At this point, we smelled a rat.  None of this added up to represent any legitimate “breaking news” newsletter.  So we turned to tools that can analyze whether or not the link in this email was safe to click.  And clearly it is not! The Zulu URL Risk Analyzer found malware waiting for us at the end of that link.  So, once again, dear reader… Don’t believe everything you see on the Internet, in your inbox, or on your smartphone!  Deception is simply too easy and the cybercriminals who target us are creative and inventive.


FOR YOUR SAFETY: I Miss High School, Respond to Message, and You Now Have All Your Data Transferred

One of our readers sent us this email she received with the subject line “I miss highschool.”  It really made us smile! We jumped into action and replied to “Emma” immediately through one of our honeypot accounts.  Our reply is below. Unfortunately, Emma never answered us… boohoo! (By the way, “Emma’s” email came from the service “mcsv.net” which is the mass-email marketing service for MailChimp. Any reply to this email however, will be sent to a new oddball domain at donimo[.]party.)

Dearest Emma,

Oh my God girl, is that you?!? I can’t believe it!!! It’s been more like 10-12 years!!  How are you? Jeff is not going to believe I heard from you!! Did you know we got married? Gotta go now, but more later fur sure!

Love you!


This next email came from a server in Germany (see the 2-letter country code “.de” = Deutschland) with the subject line “Messenger notice.”  It contained the recipients email address SEVEN times, as if that will inform her how very important and legitimate this clickbait is. We wondered about the website listed in the link and to which all the links pointed, including “Respond to message.”  Google told us that this website was likely hacked. Big surprise…not!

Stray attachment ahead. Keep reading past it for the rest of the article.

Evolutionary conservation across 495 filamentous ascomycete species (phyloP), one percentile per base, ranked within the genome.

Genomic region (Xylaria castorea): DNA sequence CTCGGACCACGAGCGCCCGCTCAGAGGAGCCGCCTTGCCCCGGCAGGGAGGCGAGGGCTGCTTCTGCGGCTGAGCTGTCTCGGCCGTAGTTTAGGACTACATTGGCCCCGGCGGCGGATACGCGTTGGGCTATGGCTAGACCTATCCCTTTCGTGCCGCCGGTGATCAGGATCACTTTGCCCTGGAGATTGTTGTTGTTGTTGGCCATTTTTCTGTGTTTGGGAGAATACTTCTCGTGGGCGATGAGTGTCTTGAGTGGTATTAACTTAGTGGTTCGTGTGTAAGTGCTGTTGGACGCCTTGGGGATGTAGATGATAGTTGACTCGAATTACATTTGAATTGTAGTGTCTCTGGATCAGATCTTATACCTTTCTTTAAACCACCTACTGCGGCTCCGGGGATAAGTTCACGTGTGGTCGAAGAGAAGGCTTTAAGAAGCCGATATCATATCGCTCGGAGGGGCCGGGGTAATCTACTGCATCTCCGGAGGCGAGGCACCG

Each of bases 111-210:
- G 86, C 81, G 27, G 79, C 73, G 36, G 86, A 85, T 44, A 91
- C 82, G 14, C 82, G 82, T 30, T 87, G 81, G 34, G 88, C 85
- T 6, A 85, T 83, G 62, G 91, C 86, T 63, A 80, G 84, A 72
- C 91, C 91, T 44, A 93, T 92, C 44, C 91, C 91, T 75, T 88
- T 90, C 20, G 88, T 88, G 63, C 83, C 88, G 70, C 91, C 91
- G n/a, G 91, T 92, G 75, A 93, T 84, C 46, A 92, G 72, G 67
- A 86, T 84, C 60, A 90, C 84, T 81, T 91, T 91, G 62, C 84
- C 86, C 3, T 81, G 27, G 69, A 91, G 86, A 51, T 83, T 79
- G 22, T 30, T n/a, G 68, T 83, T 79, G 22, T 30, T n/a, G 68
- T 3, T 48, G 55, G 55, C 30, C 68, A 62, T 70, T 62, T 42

Here’s another new bit of malicious clickbait waiting to infect your computer.  “You now have all your data transferred” says an email from “Edwina Davenport Shop Support” from the email address netsytse_1972 “@” bigblue-usa[.]com. (See how similar it is to the first email at the top of this newsletter.) The only Edwina Davenport we find is the leading supersleuth in a murder mystery series called “Murder Flies the Coop” (by a UK Author.)  And “netsytse” means “website” in a West Germanic language spoken mostly in the province of Friesland (Fryslân) in the north of the Netherlands.  And the domain bigblue-usa[.]com is a used computer service in Syosset, New York.  Does any of this feel right to you? The links in this email pointed to a website named trit[.]by, which is hosted on a server in Belarus, Eastern Europe. (2-letter country code “.by”)  And, as Google easily informed us, this brit[.]by website has been hacked.  Now delete!


Before leaving you this week, we wanted to share an email we received from a Nigerian 419-scammer.  We thought his effort was really lame and very funny, but then we have a Geeky sense of humor! We especially enjoyed the scammer’s choice of test questions and answers.  Enjoy….


Until next week, surf safely!